I spoke before about a different way to make Saxon/true English words. Instead of coming up with outlandish new words formed from pure Germanic roots, why not simply anglicise current words? For example, instead of replacing electricity with something odd albeit beautiful like ghostfire or sparkflow, why not merely call it “lecky” (that is, an anglicisation of ‘electricity’)? The advantage? Such words are more familiar, more likely to be adopted, and often already are in use. I call this process “bishop-shifting” on the analogy of what happened in English to the Greek word episkopos (–>bishop). I discuss bishop-shifting in detail here: https://wrixlings.wordpress.com/2012/12/12/bishop-shifting/.
One application of this idea is to animals. Here’s a few animal names that I’ve bishop-shifted.
alligator –> gator, gater
This might have the slight smack of the southern United States, but let’s not be prejudiced against Southern Americans. The form gator/gater is so thoroughly English-sounding, I think more people should use it (just as we gladly use chimp and others).
The word “alligator” actually comes from the Spanish el lagarto [de indias] “the lizard [of the indies]”. “Gater” is, therefore, a bishop-shifting exactly analogous to, well, “bishop”. That’s because English words are generally stressed on the first syllable, so the first stressed syllable is taken to be the beginning of the word, and the rest is lopped off:
alligator, episkop os (bishop). Note also what is technically known as the “excrescent” r in the English form — we say “alligator”, not “alligarto” which would be closer to the Spanish — just as “potato” and “fellow” have been altered to “tater” and “feller”.
chimpanzee –> chimp
Long-established short-form, this’un.
cockroach –> roach
The word “cockroach” is already somewhat anglicised; it was borrowed from the Spanish cucaracha. But roach is a now commonly heard, even Englishier form.
crocodile –> croc
Ultimately from the Greek krokodilos meaning “pebbles-worm”, apparently from its habit of basking on pebbles. We might wish to fully make this English by spelling it ‘crock‘.
elephant –> elpend
This might seem like a weird one, but I include it for interest’s sake only. You see, elpend was the form in Old English! And ivory was known as elpendban: ‘elephant-bone’.
hippopotamus –> hippo
Note that “hippopotamus” comes from the Greek meaning “river-horse”, and was glossed in Old English as sæhengest* ‘sea-horse’. Hippo is, indeed, what I call this animal: I don’t remember the last time I said or heard hippopotamus when discussing the animal.
kangaroo –> kanga, roo
I’ve heard both “kanga” and “roo” used, although my wordbook here only lists “roo”.
mosquito –> mozzie, skeeter
This Australian English word, mozzie, is a great example of bishop-shifting. I already use this myself; not from affectation, but because my whole family lived down under for years, and so it has always been a part of my wordhoard! The full form, mosquito, comes from the Spanish word meaning ‘little’ fly: mosca ‘fly’ + –ito diminutive suffix.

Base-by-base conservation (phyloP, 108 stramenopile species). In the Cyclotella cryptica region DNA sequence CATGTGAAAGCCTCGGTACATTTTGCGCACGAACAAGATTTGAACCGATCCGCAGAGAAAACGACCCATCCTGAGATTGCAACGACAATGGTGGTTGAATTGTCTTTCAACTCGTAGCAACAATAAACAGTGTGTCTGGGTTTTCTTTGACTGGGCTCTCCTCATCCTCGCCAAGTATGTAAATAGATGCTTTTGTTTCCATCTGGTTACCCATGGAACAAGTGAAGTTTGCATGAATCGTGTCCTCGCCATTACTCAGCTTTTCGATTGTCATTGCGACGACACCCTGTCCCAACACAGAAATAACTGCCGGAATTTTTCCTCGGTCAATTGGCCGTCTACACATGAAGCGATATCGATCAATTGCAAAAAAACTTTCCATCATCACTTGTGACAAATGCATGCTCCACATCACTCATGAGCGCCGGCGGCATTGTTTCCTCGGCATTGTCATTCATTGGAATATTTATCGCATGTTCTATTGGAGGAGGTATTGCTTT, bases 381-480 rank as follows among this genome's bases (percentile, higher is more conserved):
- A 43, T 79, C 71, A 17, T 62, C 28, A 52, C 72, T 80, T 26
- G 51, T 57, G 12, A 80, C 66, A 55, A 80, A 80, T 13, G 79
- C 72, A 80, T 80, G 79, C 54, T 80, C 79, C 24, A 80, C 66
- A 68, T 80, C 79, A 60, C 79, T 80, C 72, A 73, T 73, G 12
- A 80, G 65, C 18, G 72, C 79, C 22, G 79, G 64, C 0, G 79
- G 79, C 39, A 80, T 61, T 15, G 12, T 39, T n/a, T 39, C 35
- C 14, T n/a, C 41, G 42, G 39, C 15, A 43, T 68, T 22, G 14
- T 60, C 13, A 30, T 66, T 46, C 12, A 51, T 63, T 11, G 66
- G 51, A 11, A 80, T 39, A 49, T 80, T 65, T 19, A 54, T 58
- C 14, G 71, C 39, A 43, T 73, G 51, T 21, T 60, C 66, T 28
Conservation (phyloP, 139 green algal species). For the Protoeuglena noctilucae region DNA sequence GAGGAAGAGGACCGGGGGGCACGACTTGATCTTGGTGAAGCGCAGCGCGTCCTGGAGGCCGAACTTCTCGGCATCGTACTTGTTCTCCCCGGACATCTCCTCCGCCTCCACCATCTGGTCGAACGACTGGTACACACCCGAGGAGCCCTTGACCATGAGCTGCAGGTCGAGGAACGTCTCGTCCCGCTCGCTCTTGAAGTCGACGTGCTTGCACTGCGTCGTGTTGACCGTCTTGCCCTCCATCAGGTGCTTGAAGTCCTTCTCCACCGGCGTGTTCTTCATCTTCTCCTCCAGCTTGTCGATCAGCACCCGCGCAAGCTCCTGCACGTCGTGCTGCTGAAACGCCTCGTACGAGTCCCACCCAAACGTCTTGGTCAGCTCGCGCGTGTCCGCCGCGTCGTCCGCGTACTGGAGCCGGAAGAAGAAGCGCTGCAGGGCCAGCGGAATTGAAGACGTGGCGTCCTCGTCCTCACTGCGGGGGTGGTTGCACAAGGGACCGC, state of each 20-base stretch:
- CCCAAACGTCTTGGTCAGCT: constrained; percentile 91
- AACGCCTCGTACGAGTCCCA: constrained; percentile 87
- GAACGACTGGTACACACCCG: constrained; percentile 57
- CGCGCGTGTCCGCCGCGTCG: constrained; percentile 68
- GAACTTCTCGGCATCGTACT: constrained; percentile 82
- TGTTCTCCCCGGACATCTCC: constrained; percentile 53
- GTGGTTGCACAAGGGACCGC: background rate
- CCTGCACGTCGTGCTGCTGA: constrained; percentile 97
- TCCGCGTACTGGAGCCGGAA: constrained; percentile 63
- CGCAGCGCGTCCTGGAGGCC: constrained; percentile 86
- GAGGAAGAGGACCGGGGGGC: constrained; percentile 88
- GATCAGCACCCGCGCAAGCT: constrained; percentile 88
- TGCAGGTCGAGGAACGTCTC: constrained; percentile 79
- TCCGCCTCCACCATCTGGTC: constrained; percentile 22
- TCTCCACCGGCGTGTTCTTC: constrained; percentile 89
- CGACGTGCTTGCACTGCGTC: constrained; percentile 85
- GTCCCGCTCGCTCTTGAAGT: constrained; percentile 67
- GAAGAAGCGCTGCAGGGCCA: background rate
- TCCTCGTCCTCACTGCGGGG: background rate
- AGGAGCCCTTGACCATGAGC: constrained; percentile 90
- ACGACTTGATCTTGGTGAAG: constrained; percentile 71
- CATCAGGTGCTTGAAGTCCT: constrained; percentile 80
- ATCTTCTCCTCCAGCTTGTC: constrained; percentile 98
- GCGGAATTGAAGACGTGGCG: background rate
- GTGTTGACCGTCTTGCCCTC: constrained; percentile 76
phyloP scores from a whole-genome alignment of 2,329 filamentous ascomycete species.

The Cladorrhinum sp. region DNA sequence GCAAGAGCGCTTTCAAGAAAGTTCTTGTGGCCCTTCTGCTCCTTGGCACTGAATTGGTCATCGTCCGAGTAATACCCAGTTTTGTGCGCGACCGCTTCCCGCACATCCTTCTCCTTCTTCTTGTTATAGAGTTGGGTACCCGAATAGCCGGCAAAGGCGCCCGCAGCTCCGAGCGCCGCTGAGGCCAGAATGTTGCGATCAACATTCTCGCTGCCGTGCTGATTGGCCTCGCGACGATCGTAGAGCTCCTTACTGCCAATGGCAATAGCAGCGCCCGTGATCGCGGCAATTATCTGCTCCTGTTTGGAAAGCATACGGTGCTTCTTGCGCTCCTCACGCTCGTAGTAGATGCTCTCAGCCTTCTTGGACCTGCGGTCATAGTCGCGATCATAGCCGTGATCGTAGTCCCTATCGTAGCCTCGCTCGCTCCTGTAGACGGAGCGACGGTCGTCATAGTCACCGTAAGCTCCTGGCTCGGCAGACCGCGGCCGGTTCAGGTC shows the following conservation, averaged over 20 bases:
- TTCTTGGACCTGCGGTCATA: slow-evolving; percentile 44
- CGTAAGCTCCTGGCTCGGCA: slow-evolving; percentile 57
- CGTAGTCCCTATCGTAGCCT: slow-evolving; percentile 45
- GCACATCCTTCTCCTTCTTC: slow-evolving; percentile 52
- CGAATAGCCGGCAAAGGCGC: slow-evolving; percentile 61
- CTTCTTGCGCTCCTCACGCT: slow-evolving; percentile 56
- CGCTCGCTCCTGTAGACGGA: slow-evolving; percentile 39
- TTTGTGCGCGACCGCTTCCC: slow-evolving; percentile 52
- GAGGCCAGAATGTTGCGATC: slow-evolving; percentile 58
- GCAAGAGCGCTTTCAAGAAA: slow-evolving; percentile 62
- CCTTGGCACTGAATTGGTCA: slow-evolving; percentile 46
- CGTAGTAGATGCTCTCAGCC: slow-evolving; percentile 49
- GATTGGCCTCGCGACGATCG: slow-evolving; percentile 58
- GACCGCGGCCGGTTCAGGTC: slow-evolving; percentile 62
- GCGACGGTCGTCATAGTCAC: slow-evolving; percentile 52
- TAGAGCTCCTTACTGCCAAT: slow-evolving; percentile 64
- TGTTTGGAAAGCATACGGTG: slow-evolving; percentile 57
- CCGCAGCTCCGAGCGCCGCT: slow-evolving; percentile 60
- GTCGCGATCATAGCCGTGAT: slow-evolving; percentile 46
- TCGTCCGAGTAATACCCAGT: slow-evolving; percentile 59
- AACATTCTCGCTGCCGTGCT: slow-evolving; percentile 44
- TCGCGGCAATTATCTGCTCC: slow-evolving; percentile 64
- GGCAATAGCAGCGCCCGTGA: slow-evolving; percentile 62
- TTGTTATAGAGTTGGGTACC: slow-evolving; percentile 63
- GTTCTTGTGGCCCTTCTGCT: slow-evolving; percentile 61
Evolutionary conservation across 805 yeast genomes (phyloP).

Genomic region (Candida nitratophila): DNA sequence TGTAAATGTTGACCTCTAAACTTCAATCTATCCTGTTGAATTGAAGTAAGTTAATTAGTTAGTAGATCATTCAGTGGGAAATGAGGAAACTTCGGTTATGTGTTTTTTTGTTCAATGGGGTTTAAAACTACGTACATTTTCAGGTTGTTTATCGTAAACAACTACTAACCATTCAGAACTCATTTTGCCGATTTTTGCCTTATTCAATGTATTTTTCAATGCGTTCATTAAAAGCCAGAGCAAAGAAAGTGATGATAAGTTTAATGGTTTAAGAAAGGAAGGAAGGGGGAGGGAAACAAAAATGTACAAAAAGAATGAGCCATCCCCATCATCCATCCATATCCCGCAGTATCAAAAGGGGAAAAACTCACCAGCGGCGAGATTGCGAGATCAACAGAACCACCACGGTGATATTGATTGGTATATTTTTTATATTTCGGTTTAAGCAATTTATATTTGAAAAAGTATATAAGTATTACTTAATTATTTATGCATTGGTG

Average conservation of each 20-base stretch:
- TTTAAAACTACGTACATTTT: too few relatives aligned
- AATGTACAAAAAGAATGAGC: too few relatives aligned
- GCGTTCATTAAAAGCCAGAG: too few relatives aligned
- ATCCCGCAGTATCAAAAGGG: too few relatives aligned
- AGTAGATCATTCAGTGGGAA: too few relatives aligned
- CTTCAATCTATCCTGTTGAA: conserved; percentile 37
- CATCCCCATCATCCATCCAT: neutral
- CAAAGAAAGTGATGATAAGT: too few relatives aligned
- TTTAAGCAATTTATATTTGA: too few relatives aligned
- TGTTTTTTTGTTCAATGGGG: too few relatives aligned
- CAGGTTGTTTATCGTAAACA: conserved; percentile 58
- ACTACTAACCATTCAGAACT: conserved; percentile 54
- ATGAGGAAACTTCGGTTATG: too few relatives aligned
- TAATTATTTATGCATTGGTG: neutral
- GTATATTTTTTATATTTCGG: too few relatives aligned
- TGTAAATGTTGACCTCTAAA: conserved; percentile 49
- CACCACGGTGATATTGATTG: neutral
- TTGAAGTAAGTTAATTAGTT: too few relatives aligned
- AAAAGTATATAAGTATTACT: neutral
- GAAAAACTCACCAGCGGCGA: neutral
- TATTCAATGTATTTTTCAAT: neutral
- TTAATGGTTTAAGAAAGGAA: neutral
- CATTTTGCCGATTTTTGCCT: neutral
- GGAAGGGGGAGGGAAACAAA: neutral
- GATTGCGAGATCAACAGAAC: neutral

In the southern United States, they also have skeeter which is also lovely, but takes the other way round: lopping the beginning of the word off. Thanks to Natasha for pointing that one out.
Of course, we also have thoroughly English “midge” and “gnat”.
narwhal –> narwhale
A narwhal is a kind of whale with a long horn on its head. Truly majestic, like something from a middle-ages myth. The word comes from the Norse nahvalr which literally means ‘corpse-whale’ apparently due to the corpse-like colour of the whale’s skin. The spelling has already been made more English (hv->wh), so why not let’s go one step further? So narwhale is a half translation, just like English ‘iceberg’ which is from Dutch ijsberg which means ‘ice-mountain’.
pigeon –> pidge
The word pigeon comes from Old French and replaced the English word culver (which was culufre in Old English), which itself was borrowed from Latin columbula(!) We do in truth have our own word for it, which is dove. The meaning of dove has now narrowed to a few kinds of pigeon in particular, pigeon being the general term (compare hound, which was formerly the overall word but now is only some kinds, dog being the overall word: altho note that “dog” has a murky birth but is likely homeborn in any case).
I try to use dove, and sometimes, half-jokingly, town-dove, street-dove, and rat-dove and ratty dove for the general greyish pigeons we get. Wood pideons, I always grew up calling woodies, or in Anglish wood doves.
But now to the bishop-shift. I have used, and heard from other people, the nonce/one-off word pidge enough times to put it in this list. It isn’t in the OED, but it is in Urban Dictionary.
rhinoceros –> rhino
This comes from the Greek meaning ‘nose-horned’. Who says the long form nowadays?
This may all seem boring compared to exotic-sounding formations such as riverhorse or pebble-worm (the meaning of ‘hippopotamus’ and crocodile’ in the original Greek). But are you really going to start calling them ‘pebble-worms’…? And ‘riverhorse’? They look more like ‘swamp-whales’, to me. But ‘croc’: that might be a passable, truly English form.
I’ll add to the list in this post periodically. So please, come back in about ten years to see how it’s grown. Or just suggest words yourself!
*That is, hengest as in Hengest and Horsa, the legendary brothers who led the Germanic conquest of Britain after the fall of Rome. Hengest meaning “horse” or “Stallion”, the English equivalent which lives on in Swedish as häst “horse”. Wow, this blog is so informative, eh.
Chimpanzee image taken from http://media.treehugger.com/assets/images/2011/10/chimpanzee-jane-goodall-intro.jpg
27.08.2014 cockroach –> roach
24.01.2017 mosquito –> skeeter; pigeon –> pidge
© 2014-2017 Bryan A. J. Parry